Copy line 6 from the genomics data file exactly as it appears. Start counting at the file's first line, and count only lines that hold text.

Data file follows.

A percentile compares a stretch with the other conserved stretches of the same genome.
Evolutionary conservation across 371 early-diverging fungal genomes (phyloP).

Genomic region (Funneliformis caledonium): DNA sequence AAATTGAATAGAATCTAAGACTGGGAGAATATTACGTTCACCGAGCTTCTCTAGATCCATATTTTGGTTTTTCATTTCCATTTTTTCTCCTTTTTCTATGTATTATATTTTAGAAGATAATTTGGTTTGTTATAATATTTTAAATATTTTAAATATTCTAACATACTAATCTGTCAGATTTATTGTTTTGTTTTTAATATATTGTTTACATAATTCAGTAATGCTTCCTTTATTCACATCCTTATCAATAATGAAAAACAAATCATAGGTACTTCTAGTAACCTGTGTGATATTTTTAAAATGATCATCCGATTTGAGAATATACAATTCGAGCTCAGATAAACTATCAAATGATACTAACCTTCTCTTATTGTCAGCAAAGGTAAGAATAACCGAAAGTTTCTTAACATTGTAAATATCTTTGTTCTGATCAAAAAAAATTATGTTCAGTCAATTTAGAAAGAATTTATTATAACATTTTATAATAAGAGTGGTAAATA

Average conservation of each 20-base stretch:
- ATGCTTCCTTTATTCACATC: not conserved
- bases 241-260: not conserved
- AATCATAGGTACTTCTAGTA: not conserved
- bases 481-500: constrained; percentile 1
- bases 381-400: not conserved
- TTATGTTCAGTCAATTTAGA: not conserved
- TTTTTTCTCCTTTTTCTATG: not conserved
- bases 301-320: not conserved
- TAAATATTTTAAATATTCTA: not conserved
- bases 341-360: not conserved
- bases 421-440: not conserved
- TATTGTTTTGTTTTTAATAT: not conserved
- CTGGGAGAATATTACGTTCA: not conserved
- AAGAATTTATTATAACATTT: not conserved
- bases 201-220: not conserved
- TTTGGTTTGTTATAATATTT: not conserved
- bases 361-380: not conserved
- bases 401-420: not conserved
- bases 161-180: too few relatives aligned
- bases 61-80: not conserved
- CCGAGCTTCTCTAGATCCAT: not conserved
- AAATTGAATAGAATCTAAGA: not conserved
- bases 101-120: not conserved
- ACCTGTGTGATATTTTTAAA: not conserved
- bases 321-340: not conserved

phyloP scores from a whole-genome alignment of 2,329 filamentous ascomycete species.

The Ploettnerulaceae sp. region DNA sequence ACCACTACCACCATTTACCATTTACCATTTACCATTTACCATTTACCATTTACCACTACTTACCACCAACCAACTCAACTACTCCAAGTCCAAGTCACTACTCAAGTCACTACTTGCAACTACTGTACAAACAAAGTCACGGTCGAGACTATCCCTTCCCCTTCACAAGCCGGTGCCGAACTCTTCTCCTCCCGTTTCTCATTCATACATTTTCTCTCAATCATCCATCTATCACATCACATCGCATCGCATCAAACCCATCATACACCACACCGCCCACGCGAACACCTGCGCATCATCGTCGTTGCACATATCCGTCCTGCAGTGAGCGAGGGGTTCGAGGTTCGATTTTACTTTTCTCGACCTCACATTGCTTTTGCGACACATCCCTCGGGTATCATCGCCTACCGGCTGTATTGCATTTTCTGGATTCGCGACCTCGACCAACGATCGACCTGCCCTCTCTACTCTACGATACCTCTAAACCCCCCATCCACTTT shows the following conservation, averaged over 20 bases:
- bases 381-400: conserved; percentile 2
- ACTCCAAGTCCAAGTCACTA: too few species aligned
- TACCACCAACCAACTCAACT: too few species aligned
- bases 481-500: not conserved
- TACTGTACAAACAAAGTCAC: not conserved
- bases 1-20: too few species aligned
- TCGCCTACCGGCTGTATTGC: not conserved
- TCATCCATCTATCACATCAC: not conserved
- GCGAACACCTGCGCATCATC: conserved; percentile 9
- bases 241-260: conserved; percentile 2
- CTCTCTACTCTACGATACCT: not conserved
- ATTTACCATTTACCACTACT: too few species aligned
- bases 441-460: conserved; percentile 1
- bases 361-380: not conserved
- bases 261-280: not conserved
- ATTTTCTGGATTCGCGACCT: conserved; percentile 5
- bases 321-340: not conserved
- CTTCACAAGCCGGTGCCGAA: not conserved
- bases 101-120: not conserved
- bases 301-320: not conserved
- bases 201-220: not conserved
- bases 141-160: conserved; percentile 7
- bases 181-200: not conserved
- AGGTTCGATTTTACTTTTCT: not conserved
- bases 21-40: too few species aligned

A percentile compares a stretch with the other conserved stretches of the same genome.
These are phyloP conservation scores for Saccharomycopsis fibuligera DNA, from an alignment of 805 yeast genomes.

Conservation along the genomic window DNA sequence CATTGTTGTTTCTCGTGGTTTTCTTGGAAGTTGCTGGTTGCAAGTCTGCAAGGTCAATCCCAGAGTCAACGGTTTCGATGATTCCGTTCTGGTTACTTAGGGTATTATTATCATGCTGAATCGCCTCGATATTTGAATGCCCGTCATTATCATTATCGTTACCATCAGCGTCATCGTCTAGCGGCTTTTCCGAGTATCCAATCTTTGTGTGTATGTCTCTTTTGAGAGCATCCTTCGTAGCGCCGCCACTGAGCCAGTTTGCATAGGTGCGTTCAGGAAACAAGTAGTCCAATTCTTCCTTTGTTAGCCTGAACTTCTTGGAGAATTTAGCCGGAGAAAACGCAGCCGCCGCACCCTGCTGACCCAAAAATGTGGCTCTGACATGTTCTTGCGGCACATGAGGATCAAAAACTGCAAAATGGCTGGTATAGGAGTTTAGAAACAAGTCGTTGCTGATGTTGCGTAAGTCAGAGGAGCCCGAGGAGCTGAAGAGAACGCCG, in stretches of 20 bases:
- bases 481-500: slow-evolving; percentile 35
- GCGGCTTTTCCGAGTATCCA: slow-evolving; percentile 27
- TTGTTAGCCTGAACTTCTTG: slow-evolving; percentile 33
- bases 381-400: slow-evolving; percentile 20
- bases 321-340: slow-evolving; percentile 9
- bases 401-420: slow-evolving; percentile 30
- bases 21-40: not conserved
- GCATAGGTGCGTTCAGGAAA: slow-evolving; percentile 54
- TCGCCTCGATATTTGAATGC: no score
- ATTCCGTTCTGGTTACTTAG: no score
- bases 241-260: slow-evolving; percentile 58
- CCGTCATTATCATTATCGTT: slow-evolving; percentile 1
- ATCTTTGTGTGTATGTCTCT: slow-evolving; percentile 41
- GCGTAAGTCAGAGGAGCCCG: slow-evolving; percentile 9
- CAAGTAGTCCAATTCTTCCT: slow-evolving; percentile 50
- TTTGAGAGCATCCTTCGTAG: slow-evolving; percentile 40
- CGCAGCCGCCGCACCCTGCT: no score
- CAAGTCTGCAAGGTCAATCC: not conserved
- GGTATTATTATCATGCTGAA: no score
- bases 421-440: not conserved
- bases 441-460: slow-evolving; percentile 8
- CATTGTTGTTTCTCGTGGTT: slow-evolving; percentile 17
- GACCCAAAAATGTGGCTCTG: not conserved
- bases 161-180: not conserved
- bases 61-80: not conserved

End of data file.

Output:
- bases 241-260: not conserved